If your garden or windowbox doesn’t get much light, don’t fret! There are plants that grow well even with minimal sunshine.
Ferns are among the best plants to grow where light is limited. This is true whether it’s a garden or windowbox. They produce big, vibrant leaves that work really well as grow-your-own decorative plants. A great indoor plant to try is the classic spider plant – they grow and grow, and you can take the sprouts to repot and give as gifts! They’re toxic for cats though, so best avoided if you have feline friends.
Primroses look great too, and are really easy to grow. They do well in lightly shaded areas.
If you want to grow edible plants in the shade, go for brassicas like cabbages, carrots, or broad beans. The Gardener’s World website has lots of tips for planting in shady areas.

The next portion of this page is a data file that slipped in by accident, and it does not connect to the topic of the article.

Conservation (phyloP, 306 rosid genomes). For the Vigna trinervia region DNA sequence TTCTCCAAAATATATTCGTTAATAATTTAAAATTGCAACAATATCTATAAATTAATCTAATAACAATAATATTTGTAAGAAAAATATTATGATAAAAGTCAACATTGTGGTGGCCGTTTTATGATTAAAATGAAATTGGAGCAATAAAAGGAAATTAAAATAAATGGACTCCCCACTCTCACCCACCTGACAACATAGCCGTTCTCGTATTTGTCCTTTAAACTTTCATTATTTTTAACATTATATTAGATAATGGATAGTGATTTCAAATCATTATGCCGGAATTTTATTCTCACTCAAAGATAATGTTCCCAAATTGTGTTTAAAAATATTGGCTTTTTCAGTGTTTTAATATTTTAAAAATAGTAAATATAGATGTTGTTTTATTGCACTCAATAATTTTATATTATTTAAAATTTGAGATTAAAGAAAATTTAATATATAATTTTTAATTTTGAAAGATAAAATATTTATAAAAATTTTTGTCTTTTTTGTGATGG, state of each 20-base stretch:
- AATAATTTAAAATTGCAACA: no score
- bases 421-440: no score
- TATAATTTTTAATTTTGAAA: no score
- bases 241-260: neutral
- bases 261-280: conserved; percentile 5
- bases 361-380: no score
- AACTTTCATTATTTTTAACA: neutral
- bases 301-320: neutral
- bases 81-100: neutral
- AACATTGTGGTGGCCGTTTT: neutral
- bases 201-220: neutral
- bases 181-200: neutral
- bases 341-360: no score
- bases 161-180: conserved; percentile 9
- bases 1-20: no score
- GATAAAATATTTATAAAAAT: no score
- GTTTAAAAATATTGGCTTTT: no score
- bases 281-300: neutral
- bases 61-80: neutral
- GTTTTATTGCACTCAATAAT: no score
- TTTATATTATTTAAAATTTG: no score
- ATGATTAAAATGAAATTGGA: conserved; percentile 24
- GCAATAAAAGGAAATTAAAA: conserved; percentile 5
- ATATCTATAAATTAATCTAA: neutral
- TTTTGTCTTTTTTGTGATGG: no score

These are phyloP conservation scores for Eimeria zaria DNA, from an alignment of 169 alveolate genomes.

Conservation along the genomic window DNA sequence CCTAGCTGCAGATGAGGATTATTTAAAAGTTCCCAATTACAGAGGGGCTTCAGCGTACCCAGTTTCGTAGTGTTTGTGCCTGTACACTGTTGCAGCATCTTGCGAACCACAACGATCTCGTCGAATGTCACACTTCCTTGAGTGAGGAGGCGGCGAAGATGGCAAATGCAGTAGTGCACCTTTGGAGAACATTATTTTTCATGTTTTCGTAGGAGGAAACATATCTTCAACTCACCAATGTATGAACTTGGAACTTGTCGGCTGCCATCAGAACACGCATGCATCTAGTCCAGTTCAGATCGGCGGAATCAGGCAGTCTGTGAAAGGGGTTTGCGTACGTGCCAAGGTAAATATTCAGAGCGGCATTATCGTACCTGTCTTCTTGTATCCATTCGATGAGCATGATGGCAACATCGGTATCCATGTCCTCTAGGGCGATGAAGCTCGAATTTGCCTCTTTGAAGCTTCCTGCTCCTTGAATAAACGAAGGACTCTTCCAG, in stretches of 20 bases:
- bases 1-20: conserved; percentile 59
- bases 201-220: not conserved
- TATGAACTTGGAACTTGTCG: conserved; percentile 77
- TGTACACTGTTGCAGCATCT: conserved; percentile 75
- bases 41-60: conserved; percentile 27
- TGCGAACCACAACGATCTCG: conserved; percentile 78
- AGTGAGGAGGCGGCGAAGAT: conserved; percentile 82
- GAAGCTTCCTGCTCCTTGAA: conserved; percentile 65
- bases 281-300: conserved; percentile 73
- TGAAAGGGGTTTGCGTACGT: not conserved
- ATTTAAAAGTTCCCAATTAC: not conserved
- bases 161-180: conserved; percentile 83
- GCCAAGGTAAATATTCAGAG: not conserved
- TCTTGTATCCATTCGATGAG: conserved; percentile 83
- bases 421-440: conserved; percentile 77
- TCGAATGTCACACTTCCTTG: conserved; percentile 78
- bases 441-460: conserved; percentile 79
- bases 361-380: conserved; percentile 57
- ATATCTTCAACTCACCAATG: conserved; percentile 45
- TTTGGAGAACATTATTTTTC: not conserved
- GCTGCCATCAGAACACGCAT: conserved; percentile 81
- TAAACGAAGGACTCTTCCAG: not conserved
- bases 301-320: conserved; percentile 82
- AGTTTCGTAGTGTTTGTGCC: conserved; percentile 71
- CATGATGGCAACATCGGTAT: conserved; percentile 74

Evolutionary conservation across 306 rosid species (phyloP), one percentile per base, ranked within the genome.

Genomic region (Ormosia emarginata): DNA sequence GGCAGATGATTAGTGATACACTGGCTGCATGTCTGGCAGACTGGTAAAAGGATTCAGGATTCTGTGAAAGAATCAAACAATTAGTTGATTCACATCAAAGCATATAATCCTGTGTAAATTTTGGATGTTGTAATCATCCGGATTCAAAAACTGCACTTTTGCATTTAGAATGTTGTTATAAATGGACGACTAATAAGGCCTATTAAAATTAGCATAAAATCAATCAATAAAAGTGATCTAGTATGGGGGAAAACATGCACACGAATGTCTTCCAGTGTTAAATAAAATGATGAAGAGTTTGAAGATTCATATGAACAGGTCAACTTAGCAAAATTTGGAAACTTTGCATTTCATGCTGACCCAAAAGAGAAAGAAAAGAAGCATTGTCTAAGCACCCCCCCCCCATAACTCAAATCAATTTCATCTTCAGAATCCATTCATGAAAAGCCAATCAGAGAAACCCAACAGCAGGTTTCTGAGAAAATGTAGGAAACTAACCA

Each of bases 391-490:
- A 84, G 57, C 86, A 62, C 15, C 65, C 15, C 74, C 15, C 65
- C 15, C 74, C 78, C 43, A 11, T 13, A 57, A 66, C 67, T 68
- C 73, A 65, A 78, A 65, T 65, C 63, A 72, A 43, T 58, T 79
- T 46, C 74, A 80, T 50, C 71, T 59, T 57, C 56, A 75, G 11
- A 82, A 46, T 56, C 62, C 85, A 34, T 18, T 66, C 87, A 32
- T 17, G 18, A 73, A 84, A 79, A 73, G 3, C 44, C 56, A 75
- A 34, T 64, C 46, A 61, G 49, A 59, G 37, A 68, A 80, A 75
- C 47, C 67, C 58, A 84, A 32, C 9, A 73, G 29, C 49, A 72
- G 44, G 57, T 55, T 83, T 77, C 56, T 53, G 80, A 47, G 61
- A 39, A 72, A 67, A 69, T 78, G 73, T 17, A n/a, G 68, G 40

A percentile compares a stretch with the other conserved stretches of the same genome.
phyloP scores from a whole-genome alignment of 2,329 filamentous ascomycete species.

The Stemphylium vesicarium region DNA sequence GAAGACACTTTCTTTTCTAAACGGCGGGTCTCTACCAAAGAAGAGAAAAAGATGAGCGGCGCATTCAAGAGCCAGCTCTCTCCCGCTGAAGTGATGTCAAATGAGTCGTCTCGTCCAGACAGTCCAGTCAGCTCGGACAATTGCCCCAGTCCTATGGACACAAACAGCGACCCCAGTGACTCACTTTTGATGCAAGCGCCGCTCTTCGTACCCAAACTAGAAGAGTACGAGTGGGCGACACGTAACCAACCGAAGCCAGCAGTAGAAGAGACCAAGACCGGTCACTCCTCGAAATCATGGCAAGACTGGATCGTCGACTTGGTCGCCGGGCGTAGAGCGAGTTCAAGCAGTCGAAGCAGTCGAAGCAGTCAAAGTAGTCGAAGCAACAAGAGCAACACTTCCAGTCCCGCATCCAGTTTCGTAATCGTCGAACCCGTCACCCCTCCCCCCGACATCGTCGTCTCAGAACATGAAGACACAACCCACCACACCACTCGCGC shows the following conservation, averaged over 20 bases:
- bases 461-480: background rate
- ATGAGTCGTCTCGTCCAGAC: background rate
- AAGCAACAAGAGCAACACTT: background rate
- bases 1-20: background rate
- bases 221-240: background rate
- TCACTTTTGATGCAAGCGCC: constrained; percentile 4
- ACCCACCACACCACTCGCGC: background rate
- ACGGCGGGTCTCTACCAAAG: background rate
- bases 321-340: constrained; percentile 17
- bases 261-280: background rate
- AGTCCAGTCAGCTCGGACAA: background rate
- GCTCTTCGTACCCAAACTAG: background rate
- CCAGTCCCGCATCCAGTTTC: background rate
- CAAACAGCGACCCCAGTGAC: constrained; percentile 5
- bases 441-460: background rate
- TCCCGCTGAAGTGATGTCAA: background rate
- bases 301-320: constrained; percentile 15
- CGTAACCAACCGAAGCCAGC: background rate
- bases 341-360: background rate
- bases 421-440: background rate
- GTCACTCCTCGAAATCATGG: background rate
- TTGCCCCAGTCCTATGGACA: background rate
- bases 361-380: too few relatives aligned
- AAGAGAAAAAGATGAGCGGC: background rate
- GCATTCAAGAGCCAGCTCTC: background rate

Save money on your gardening by using what you already own. Have a clear-out and see what you could use as containers for growing things. For example, clean an old wellie (cutting the top half off if you like) and you have a great window box! If you’re growing things from seeds, egg boxes make the perfect starter pot.
Old kitchen containers make great planter boxes, too. You could even use an unwanted mug to grow flowers in. Be creative!
You just need to make sure you can put a drainage hole in the bottom of any container you use. Otherwise, you risk drowning your plants!
Even if you’re just growing things for the fun of it, share photos on social media of your crops, flowers, and plants when they’ve grown. It could be a great way of inspiring people to do it themselves!
Look out for other home-grown creations online for inspiration, and maybe even join gardening forums to share tips.
Don’t be afraid to be experimental. Maybe grow a couple of different types of things (space allowing) and see what works. Gardening can be simple to start with, but takes practice, skill, and patience to get really good at. Don’t give up even if all your crops fail. Just look at what’s in season now, order some seeds online, and try again!